Set Afoot





The tracks of the six horses led down into a rock-bottomed arroyo so

deep in most places that all view of the surrounding mesa was shut off

completely, save where the ragged tops of a distant line of hills pushed

up into the dazzling blue of the sky. The heat, down here among the

rocks, was all but unbearable; and when they discovered that no tracks

led out of the arroyo on the farther side, the Happy Family dismounted

and walked to save their horses while they divided into two parties and

hunted up and down the arroyo for the best trail.



It was just such vexatious delays as this which had kept them always a

day's ride or more behind their quarry, and Luck's hand trembled with

nervous irritability when he turned back and banded Applehead one of

those small, shrill police whistles whose sound carries so far, and

which are much used by motion-picture producers for the long-distance

direction of scenes.



"I happened to have a couple in my pocket," he explained hurriedly. "You

know the signals, don't you? One long, two short will mean you've picked

up the trail. Three or more short, quick ones is an emergency call, for

all hands to come running."



"Well, they's one thing you want to keep in mind, Luck," Applehead urged

from his superior trail craft. "They might be sharp enough to ride in

here a ways and come out the same side they rode in at. Yuh want to hunt

both sides as yuh go up."



"Sure," said Luck, and hurried away up the arroyo with Pink, Big

Medicine, Andy and the Native Son at his heels, leading the two

pack-horses that belonged to their party. In the opposite direction went

Applehead and the others, their eyes upon the ground watching for the

faintest sign of hoofprints.



That blazing ball of torment, the sun, slid farther and farther down to

the skyline, tempering its heat with the cool promise of dusk. Away up

the arroyo, Luck stopped for breath after a sharp climb up through a

narrow gash in the sheer wall of what was now a small canon, and saw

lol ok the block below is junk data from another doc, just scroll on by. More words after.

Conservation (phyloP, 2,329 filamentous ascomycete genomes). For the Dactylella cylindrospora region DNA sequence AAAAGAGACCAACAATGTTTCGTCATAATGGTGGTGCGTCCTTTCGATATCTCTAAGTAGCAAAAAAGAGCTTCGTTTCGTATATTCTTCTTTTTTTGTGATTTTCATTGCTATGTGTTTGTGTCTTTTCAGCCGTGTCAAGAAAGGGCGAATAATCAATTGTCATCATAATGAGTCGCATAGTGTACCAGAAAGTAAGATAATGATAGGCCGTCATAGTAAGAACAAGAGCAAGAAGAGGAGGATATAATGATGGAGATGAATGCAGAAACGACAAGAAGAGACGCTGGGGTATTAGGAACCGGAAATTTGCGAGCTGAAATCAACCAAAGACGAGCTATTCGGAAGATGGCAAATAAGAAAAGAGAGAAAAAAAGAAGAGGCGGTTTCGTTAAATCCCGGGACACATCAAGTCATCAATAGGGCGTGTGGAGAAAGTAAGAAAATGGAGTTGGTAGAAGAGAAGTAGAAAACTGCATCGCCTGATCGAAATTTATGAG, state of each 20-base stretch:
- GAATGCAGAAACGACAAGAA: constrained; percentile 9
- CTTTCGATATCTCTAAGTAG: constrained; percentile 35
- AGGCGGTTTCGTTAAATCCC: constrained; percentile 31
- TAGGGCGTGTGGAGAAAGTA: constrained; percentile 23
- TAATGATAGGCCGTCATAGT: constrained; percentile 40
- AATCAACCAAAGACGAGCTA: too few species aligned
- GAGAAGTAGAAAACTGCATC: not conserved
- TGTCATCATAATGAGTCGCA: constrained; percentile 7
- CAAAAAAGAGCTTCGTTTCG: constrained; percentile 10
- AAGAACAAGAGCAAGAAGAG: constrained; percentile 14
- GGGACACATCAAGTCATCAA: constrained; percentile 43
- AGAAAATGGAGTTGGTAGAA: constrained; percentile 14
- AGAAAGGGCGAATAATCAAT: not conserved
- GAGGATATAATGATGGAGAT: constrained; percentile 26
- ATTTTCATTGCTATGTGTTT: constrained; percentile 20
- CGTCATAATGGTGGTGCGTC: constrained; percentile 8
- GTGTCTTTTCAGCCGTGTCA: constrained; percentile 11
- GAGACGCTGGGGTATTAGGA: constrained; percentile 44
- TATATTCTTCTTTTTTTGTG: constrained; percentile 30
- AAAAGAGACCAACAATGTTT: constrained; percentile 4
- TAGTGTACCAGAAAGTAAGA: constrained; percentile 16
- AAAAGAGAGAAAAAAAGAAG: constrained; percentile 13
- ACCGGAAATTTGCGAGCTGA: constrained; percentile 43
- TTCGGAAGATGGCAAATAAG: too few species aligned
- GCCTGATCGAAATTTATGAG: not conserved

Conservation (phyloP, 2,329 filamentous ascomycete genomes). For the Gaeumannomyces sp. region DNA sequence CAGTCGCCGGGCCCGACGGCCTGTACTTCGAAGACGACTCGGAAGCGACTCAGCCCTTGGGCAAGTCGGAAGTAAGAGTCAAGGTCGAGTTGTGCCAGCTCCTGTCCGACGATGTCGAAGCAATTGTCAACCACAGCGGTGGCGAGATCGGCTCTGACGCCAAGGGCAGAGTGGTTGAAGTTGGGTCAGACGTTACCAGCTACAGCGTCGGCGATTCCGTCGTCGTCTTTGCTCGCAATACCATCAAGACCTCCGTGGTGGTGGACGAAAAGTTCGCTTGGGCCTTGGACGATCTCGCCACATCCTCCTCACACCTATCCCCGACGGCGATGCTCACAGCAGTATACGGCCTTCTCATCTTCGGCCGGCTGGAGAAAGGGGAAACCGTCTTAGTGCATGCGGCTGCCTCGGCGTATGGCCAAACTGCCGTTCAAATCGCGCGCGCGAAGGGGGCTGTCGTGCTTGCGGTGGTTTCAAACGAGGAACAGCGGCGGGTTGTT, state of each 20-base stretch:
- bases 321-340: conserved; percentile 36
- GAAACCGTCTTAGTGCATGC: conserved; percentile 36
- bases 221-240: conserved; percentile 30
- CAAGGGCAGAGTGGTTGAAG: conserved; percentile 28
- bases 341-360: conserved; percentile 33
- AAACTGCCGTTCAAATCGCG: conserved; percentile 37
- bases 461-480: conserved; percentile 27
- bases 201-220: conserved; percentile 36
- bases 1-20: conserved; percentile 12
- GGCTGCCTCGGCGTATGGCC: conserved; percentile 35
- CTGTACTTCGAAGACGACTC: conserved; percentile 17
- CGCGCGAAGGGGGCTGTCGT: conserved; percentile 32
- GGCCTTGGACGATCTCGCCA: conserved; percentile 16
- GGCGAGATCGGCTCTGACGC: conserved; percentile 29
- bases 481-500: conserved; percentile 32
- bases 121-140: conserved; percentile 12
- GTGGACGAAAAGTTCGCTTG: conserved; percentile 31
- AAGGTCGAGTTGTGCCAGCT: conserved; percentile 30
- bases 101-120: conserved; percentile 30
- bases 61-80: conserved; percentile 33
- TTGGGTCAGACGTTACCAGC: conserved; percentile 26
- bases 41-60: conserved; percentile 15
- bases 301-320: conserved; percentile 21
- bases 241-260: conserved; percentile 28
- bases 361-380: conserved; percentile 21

that to search any farther in that direction would be useless. Across

the arroyo--that had narrowed and deepened until it was a canon--Andy

Green was mopping his face with his handkerchief and studying a bold

hump of jumbled bowlders and ledges, evidently considering whether it

was worth while toiling up to the top. A little below him, the Native

Son was flinging rocks at a rattlesnake with the vicious precision of

frank abhorrence. Down in the canon bottom Big Medicine and Pink were

holding the horses on the shady side of the gorge, and the smoke of

their cigarettes floated lazily upward with the jumbled monotone of

their voices.



Andy, glancing across at Luck, waved his hand and sat down on a

rock that was shaded by a high bowlder; reached mechanically for his

"makings" and with his feet far apart and his elbows on his thighs,

wearily rolled a cigarette.



"How about it, boss?" he asked, scarcely raising his voice above the

ordinary conversational tone, though a hard fifteen-minutes' climb up

and down separated the two; "they never came up the arroyo, if you ask

ME. My side don't show a hoof track from where we left the boys down

below."



"Mine either," Luck replied, by the power of suggestion seating himself

and reaching for his own tobacco and papers. "We might as well work back

down and connect with Applehead. Wish there was some sign of water in